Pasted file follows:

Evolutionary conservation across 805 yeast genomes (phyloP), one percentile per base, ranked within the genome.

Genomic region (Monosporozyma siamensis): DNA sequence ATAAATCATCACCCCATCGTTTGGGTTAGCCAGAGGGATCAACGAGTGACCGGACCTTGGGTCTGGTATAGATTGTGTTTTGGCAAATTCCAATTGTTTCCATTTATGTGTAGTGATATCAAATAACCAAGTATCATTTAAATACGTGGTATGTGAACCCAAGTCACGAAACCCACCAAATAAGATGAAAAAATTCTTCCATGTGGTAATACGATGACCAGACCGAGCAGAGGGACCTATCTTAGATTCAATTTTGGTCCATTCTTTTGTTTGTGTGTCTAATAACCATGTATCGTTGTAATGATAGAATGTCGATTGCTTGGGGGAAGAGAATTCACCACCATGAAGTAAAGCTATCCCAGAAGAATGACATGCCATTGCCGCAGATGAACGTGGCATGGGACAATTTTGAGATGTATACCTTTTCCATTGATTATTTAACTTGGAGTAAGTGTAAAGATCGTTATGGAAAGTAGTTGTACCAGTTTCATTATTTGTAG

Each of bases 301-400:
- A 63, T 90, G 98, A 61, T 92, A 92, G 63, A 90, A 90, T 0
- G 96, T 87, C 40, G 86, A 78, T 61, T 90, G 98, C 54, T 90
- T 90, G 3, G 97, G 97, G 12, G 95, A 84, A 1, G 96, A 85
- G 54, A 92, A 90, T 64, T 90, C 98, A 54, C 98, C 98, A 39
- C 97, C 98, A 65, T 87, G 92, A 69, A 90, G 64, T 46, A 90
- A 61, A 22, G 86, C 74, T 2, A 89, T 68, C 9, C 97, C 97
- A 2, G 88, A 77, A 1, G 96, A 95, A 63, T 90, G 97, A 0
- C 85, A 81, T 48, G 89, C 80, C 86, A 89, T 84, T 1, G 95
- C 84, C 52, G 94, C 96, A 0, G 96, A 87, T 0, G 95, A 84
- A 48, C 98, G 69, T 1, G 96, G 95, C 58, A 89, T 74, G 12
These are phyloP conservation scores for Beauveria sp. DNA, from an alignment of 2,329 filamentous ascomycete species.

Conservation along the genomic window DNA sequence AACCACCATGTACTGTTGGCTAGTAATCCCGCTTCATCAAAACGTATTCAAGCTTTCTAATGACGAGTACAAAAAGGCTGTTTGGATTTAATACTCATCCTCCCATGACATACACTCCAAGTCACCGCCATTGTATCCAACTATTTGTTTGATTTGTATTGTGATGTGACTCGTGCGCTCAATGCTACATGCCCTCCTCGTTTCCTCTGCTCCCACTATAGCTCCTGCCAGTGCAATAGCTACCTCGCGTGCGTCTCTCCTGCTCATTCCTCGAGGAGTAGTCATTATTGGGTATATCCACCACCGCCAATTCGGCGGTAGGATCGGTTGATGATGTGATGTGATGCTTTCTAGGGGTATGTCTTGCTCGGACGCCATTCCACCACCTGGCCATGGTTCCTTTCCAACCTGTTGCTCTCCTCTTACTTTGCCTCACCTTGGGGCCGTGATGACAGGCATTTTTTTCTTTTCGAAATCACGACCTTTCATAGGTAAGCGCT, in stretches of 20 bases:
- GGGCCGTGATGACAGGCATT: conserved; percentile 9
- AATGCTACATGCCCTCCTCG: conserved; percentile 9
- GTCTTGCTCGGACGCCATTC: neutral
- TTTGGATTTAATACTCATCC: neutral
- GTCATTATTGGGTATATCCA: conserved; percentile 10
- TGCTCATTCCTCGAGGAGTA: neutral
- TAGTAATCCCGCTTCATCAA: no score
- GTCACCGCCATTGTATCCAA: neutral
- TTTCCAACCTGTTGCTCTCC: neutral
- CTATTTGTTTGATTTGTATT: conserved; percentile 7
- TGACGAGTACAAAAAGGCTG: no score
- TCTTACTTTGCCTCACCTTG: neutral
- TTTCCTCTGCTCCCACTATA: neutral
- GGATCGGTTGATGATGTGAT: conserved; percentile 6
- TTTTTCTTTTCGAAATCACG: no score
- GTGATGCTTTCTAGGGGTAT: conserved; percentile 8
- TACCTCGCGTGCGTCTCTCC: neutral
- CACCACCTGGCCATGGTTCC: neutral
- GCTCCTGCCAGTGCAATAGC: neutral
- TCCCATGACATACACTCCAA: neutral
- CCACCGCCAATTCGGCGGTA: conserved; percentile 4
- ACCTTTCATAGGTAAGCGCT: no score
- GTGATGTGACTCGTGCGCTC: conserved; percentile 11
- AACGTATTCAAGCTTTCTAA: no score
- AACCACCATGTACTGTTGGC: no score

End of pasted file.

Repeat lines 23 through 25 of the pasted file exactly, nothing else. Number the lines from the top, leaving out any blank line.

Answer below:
- GTCACCGCCATTGTATCCAA: neutral
- TTTCCAACCTGTTGCTCTCC: neutral
- CTATTTGTTTGATTTGTATT: conserved; percentile 7